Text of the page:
With her financial future secure, Alma’s passion turned from modeling to fundraising.  She was aggressive about it and soon had a reputation as a woman who could get anything done.  She was a woman who knew what she wanted, and she went after it.

Alma de Bretteville Spreckels kept her name in the spotlight with a series of shocking events.  For example, out of the blue one night she eloped and married a transvestite cowboy in Reno.  The marriage did not last long, and the cowboy then married her niece.  In addition to her shocking exploits, she was also known to be a woman who was a constant chain-smoker and one who never had a pitcher of martinis out of reach.

In addition to the 1913 mansion, now the home of novelist Danielle Steele, both Alma and her husband left their mark on San Francisco with the creation of the California Palace of the Legion of Honor which houses her Rodin sculptures.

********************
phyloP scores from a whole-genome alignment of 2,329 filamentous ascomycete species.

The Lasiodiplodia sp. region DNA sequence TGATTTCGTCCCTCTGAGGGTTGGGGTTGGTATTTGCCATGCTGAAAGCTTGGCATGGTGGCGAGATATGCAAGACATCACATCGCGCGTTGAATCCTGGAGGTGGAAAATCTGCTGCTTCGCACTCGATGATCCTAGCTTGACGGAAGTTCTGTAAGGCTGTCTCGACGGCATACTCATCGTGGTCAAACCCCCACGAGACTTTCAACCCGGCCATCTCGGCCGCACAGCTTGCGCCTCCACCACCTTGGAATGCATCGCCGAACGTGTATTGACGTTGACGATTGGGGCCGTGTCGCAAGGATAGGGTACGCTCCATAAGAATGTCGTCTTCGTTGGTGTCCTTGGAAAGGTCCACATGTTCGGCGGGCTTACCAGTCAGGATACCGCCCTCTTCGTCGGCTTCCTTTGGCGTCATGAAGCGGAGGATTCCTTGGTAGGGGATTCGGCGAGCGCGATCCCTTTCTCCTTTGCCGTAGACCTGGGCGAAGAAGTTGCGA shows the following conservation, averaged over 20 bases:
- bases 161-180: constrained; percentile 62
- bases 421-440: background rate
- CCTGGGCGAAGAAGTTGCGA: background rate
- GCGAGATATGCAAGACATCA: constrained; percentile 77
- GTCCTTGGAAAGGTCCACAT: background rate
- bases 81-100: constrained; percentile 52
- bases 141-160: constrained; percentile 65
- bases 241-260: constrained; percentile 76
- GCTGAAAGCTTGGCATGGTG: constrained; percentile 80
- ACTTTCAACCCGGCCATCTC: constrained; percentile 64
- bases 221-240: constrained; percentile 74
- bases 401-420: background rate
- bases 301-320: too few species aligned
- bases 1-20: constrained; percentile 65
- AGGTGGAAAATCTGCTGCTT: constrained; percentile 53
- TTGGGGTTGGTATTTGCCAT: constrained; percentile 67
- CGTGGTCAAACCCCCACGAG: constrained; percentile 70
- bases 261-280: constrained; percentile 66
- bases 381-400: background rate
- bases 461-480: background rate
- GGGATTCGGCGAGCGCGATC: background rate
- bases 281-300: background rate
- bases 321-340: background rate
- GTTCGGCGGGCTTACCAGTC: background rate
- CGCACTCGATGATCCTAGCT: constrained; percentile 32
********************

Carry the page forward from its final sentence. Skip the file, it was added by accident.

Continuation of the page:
Alma de Bretteville Spreckels

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Book Review: Persepolis: The Story of a Childhood

If you are into graphic novels, then you have to read Persepolis. If you are a reader, then you have to read Persepolis. If you are interested in Iran and it’s recent history, then you have to read Persepolis. Let’s just make this easy. YOU HAVE TO READ PERSEPOLIS.

This novel will show you a part of modern Iranian history through the eyes of a child. The narrator and author, Marjane Satrapi, describes her experiences starting with pre-revolution Iran and taking you on a journey of war, love, friendship, violence, and death.

The good news is that when you finish Persepolis: The Story of a Childhood and want to know more of the story, you can now read Persepolis 2: The Story of a Return.  It is definitely a page turner.